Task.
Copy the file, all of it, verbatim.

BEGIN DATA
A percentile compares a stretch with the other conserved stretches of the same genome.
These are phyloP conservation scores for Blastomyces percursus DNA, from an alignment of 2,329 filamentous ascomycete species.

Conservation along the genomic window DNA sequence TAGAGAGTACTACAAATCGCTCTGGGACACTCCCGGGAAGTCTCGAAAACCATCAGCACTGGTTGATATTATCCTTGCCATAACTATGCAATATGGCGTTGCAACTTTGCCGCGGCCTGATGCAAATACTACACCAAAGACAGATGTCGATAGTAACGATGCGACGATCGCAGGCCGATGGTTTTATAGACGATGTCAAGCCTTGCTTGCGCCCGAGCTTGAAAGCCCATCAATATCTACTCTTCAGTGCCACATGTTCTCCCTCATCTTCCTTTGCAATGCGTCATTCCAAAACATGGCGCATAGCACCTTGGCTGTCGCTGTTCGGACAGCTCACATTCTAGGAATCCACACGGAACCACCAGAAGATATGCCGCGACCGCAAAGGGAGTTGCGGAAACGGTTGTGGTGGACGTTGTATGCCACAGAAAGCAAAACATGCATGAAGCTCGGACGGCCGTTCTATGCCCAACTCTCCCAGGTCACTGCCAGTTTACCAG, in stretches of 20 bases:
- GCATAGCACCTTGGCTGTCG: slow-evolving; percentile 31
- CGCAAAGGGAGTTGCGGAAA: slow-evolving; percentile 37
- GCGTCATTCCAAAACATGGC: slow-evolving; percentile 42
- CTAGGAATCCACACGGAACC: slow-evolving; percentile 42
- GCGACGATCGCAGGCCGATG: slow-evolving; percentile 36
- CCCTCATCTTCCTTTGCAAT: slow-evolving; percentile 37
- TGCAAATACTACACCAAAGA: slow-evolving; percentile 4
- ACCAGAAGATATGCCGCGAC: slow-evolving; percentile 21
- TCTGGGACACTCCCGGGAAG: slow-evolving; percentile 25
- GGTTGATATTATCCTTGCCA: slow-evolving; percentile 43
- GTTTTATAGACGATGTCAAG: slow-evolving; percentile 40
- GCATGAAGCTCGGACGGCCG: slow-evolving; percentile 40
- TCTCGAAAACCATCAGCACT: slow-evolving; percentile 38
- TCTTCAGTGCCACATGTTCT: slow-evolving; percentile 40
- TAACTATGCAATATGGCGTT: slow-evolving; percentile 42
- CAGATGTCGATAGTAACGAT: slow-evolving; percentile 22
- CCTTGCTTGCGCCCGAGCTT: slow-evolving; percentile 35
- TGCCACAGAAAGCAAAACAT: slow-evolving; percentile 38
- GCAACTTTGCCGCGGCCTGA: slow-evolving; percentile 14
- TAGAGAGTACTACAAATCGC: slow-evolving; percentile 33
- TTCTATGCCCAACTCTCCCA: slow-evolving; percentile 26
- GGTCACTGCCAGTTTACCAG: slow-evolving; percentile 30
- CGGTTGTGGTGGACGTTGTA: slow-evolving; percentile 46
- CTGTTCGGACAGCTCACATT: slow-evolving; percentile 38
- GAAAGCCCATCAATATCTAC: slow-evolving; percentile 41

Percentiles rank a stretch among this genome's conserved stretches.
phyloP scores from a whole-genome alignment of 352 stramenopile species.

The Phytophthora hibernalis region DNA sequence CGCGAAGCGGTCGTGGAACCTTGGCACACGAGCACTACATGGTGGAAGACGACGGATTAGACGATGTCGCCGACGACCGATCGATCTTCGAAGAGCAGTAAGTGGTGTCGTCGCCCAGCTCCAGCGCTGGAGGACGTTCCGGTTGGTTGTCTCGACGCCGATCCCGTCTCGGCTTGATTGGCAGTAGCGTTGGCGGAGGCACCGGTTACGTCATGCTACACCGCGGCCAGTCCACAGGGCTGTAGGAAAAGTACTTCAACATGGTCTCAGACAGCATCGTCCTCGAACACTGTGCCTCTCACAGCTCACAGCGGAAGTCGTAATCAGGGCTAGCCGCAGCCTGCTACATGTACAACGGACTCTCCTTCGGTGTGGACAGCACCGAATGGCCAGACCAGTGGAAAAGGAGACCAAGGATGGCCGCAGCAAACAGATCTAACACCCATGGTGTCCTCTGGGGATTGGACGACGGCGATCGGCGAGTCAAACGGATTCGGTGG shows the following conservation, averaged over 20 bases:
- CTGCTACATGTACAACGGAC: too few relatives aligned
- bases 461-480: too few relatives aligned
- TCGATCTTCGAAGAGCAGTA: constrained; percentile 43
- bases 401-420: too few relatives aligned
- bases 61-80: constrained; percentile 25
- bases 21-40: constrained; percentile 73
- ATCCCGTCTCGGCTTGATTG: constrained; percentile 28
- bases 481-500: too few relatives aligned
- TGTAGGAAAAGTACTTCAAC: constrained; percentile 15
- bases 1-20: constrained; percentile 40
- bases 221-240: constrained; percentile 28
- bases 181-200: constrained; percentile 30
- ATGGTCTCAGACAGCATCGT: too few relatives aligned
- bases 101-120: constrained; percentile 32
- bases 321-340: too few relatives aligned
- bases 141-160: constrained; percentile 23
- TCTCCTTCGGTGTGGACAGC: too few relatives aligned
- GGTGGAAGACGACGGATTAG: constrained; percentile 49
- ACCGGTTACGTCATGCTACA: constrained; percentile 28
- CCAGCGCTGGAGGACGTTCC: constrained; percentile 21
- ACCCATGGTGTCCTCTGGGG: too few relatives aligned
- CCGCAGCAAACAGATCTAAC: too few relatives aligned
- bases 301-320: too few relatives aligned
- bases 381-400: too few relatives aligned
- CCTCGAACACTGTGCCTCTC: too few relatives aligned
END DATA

A percentile compares a stretch with the other conserved stretches of the same genome.
These are phyloP conservation scores for Blastomyces percursus DNA, from an alignment of 2,329 filamentous ascomycete species.

Conservation along the genomic window DNA sequence TAGAGAGTACTACAAATCGCTCTGGGACACTCCCGGGAAGTCTCGAAAACCATCAGCACTGGTTGATATTATCCTTGCCATAACTATGCAATATGGCGTTGCAACTTTGCCGCGGCCTGATGCAAATACTACACCAAAGACAGATGTCGATAGTAACGATGCGACGATCGCAGGCCGATGGTTTTATAGACGATGTCAAGCCTTGCTTGCGCCCGAGCTTGAAAGCCCATCAATATCTACTCTTCAGTGCCACATGTTCTCCCTCATCTTCCTTTGCAATGCGTCATTCCAAAACATGGCGCATAGCACCTTGGCTGTCGCTGTTCGGACAGCTCACATTCTAGGAATCCACACGGAACCACCAGAAGATATGCCGCGACCGCAAAGGGAGTTGCGGAAACGGTTGTGGTGGACGTTGTATGCCACAGAAAGCAAAACATGCATGAAGCTCGGACGGCCGTTCTATGCCCAACTCTCCCAGGTCACTGCCAGTTTACCAG, in stretches of 20 bases:
- GCATAGCACCTTGGCTGTCG: slow-evolving; percentile 31
- CGCAAAGGGAGTTGCGGAAA: slow-evolving; percentile 37
- GCGTCATTCCAAAACATGGC: slow-evolving; percentile 42
- CTAGGAATCCACACGGAACC: slow-evolving; percentile 42
- GCGACGATCGCAGGCCGATG: slow-evolving; percentile 36
- CCCTCATCTTCCTTTGCAAT: slow-evolving; percentile 37
- TGCAAATACTACACCAAAGA: slow-evolving; percentile 4
- ACCAGAAGATATGCCGCGAC: slow-evolving; percentile 21
- TCTGGGACACTCCCGGGAAG: slow-evolving; percentile 25
- GGTTGATATTATCCTTGCCA: slow-evolving; percentile 43
- GTTTTATAGACGATGTCAAG: slow-evolving; percentile 40
- GCATGAAGCTCGGACGGCCG: slow-evolving; percentile 40
- TCTCGAAAACCATCAGCACT: slow-evolving; percentile 38
- TCTTCAGTGCCACATGTTCT: slow-evolving; percentile 40
- TAACTATGCAATATGGCGTT: slow-evolving; percentile 42
- CAGATGTCGATAGTAACGAT: slow-evolving; percentile 22
- CCTTGCTTGCGCCCGAGCTT: slow-evolving; percentile 35
- TGCCACAGAAAGCAAAACAT: slow-evolving; percentile 38
- GCAACTTTGCCGCGGCCTGA: slow-evolving; percentile 14
- TAGAGAGTACTACAAATCGC: slow-evolving; percentile 33
- TTCTATGCCCAACTCTCCCA: slow-evolving; percentile 26
- GGTCACTGCCAGTTTACCAG: slow-evolving; percentile 30
- CGGTTGTGGTGGACGTTGTA: slow-evolving; percentile 46
- CTGTTCGGACAGCTCACATT: slow-evolving; percentile 38
- GAAAGCCCATCAATATCTAC: slow-evolving; percentile 41

Percentiles rank a stretch among this genome's conserved stretches.
phyloP scores from a whole-genome alignment of 352 stramenopile species.

The Phytophthora hibernalis region DNA sequence CGCGAAGCGGTCGTGGAACCTTGGCACACGAGCACTACATGGTGGAAGACGACGGATTAGACGATGTCGCCGACGACCGATCGATCTTCGAAGAGCAGTAAGTGGTGTCGTCGCCCAGCTCCAGCGCTGGAGGACGTTCCGGTTGGTTGTCTCGACGCCGATCCCGTCTCGGCTTGATTGGCAGTAGCGTTGGCGGAGGCACCGGTTACGTCATGCTACACCGCGGCCAGTCCACAGGGCTGTAGGAAAAGTACTTCAACATGGTCTCAGACAGCATCGTCCTCGAACACTGTGCCTCTCACAGCTCACAGCGGAAGTCGTAATCAGGGCTAGCCGCAGCCTGCTACATGTACAACGGACTCTCCTTCGGTGTGGACAGCACCGAATGGCCAGACCAGTGGAAAAGGAGACCAAGGATGGCCGCAGCAAACAGATCTAACACCCATGGTGTCCTCTGGGGATTGGACGACGGCGATCGGCGAGTCAAACGGATTCGGTGG shows the following conservation, averaged over 20 bases:
- CTGCTACATGTACAACGGAC: too few relatives aligned
- bases 461-480: too few relatives aligned
- TCGATCTTCGAAGAGCAGTA: constrained; percentile 43
- bases 401-420: too few relatives aligned
- bases 61-80: constrained; percentile 25
- bases 21-40: constrained; percentile 73
- ATCCCGTCTCGGCTTGATTG: constrained; percentile 28
- bases 481-500: too few relatives aligned
- TGTAGGAAAAGTACTTCAAC: constrained; percentile 15
- bases 1-20: constrained; percentile 40
- bases 221-240: constrained; percentile 28
- bases 181-200: constrained; percentile 30
- ATGGTCTCAGACAGCATCGT: too few relatives aligned
- bases 101-120: constrained; percentile 32
- bases 321-340: too few relatives aligned
- bases 141-160: constrained; percentile 23
- TCTCCTTCGGTGTGGACAGC: too few relatives aligned
- GGTGGAAGACGACGGATTAG: constrained; percentile 49
- ACCGGTTACGTCATGCTACA: constrained; percentile 28
- CCAGCGCTGGAGGACGTTCC: constrained; percentile 21
- ACCCATGGTGTCCTCTGGGG: too few relatives aligned
- CCGCAGCAAACAGATCTAAC: too few relatives aligned
- bases 301-320: too few relatives aligned
- bases 381-400: too few relatives aligned
- CCTCGAACACTGTGCCTCTC: too few relatives aligned